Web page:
Chris Tucker on his comedy roots and his “comeback” stand-up comedy tour, film

Chris Tucker joked this past week that his new stand-up comedy tour is called his “IRS Tour,” a reference to his owing the Internal Revenue Service more than $11 million.

Tucker told Jimmy Fallon that he had taped a new stand-up comedy film last week in his hometown of Atlanta — fulfilling a dream of duplicating what comedy idols of his, Richard Pryor and Eddie Murphy, had done before hi. Roll a clip.

Chris Tucker talked much more at length about his career last week with Ron Bennington (pitcured above) for SiriusXM’s “Unmasked.” It airs today at 3 p.m. and 9 p.m. on SiriusXM’s Raw Dog Comedy Channel.

Here are some highlights:

  • Speaking of Pryor and Murphy, Tucker said he owes a lot of his own comedy to them. Specifically: “Richard Pryor’s facial expressions. I had to take that…Eddie Murphy’s fast-talking…Bill Cosby’s character,” Tucker said.
  • Tucker said he waited until now to film a stand-up concert because he is a perfectionist. “It’s either got to be next level or not do it at all.”
  • On taking time off after the Rush Hour movies, and becoming a global activist alongside the likes of U2’s Bono and former President Bill Clinton: “If I’d been working like crazy, I would have missed out on those trips with Clinton and Bono.”
  • Tucker’s grandfather and great-grandfather were preachers. Tucker said his great-grandfather gave money to black landowners so they wouldn’t have to move north to find work. “My pulpit is the stage,” he said. “But I’m connected to that.”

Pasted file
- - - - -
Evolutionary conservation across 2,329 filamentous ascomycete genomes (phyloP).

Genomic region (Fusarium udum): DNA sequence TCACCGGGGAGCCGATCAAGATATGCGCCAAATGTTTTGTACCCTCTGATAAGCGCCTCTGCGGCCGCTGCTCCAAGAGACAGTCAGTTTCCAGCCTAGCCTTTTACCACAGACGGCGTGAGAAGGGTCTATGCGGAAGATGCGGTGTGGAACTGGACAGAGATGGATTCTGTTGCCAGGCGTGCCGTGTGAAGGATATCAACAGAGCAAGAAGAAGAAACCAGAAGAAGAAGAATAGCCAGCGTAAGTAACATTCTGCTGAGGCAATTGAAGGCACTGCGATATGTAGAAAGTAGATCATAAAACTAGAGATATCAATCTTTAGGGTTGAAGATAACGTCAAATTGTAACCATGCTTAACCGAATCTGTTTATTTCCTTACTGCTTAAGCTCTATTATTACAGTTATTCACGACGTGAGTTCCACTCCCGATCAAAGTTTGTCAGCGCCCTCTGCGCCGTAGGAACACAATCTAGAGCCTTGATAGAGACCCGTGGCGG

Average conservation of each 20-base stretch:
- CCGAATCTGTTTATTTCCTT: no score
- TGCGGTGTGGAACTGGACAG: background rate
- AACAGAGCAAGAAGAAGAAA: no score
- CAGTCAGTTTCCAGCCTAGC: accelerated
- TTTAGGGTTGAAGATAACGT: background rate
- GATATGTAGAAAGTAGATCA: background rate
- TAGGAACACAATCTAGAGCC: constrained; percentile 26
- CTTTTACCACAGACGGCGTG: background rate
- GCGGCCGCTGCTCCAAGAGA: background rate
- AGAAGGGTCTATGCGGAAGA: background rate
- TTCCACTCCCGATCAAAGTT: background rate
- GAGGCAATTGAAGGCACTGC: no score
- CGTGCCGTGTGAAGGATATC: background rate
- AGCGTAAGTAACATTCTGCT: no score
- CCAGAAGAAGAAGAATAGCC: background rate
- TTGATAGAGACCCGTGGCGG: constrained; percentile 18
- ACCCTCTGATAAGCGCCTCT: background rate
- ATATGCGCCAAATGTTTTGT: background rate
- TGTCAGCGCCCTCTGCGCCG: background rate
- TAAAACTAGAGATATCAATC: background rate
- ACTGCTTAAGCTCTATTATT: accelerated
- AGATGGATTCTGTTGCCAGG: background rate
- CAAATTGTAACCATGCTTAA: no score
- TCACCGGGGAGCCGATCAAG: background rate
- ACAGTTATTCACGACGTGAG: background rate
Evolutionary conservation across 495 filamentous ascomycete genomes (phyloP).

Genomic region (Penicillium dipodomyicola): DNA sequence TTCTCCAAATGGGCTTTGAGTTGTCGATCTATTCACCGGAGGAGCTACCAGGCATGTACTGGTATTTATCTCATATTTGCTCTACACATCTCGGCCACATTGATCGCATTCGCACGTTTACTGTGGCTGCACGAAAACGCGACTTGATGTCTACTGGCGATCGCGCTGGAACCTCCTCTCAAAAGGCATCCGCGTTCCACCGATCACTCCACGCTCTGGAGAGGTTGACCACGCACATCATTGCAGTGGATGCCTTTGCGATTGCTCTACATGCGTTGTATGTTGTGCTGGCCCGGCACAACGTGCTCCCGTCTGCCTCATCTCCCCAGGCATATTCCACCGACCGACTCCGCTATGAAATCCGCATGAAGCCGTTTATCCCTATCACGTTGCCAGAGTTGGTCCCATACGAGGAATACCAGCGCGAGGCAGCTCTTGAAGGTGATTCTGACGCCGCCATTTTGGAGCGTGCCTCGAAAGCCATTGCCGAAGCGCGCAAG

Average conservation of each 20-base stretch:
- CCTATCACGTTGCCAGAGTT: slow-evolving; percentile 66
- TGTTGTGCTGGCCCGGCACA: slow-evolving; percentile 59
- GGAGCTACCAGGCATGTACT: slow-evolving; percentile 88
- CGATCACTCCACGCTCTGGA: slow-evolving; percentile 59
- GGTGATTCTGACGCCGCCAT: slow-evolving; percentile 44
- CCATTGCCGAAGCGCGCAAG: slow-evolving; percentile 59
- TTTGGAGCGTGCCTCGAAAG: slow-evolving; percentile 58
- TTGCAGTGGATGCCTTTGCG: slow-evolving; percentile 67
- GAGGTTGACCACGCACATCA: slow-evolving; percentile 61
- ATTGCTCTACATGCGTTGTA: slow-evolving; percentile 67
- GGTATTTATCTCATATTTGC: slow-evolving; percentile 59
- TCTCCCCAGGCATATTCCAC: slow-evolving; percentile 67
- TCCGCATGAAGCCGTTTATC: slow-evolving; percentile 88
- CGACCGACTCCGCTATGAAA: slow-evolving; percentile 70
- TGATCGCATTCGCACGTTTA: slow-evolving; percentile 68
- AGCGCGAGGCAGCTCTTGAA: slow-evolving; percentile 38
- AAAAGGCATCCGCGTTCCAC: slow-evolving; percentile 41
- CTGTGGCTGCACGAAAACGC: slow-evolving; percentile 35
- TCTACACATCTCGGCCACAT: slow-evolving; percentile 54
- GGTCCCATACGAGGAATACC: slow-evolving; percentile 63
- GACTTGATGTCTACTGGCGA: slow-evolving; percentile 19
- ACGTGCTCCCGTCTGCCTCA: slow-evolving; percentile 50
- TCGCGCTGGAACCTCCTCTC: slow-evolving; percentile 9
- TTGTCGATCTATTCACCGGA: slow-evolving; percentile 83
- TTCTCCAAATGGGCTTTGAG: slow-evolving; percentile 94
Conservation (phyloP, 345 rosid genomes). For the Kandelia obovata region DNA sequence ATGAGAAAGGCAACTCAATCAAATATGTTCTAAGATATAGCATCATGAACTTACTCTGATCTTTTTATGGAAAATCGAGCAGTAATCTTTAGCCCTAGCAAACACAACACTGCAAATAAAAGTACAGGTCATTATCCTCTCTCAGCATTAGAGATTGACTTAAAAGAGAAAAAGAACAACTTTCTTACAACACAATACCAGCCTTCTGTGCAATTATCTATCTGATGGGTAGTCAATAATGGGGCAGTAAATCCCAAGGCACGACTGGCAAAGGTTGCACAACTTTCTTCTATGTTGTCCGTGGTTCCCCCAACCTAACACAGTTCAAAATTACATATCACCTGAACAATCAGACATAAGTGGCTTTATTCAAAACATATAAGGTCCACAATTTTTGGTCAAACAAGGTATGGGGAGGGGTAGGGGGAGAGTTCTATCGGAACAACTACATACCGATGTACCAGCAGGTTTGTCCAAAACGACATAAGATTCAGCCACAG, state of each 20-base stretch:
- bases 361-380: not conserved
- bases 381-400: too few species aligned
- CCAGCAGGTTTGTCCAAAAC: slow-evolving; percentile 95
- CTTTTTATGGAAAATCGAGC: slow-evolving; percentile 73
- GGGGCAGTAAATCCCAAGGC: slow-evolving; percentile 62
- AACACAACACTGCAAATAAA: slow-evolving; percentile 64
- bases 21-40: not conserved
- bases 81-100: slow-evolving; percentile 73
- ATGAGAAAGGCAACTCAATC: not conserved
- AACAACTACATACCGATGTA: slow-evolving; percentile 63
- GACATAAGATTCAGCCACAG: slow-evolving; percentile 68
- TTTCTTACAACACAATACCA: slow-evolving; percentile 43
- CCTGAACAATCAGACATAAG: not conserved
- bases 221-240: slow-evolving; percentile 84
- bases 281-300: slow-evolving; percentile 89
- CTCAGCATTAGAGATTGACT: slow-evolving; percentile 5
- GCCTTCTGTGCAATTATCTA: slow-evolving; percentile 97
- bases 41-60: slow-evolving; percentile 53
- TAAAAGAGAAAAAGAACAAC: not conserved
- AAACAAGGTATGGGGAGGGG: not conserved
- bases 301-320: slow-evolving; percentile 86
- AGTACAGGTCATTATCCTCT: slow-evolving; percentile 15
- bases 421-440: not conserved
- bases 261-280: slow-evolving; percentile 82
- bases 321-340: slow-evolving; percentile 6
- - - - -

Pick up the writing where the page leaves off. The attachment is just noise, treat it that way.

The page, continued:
• Tucker acknowledges, “When I was younger, I’d curse like a sailor,” but has since softened his language onstage. “I express myself in other ways, which makes me a better comedian.”
  • On the importance, he says, of just keeping going, keep pushing, and opportunities will open themselves up. “I didn’t get the Bay Area competition, but I did get Def (Comedy) Jam. I was up for a TV series and didn’t get that, but did get Friday.” He added: “I make mistakes like everybody else. I just don’t give up.”

One of Tucker’s big breaks came in 1994, two years after moving from Atlanta to Los Angeles, when he appeared in the music video for Heavy D’s “Nuttin’ But Love.” Tucker said Heavy D had seen him perform at The Comedy Store and asked him to be in the video. That video was one of the early works for director Brett Ratner, who put Tucker in Money Talks, and then, of course, Rush Hour.

But his real start in the business, he said, came earlier than that with a part lasting less than 90 seconds in House Party 3. “I got an agent from that,” Tucker said. And having an agent helped him land an audition for Friday. “They were looking for someone young and fresh, and there I was,” he said.

Sean L. McCarthy

Editor and publisher since 2007, when he was named New York's Funniest Reporter. Former newspaper reporter at the New York Daily News, Boston Herald and smaller dailies and community papers across America. Loves comedy so much he founded this site.

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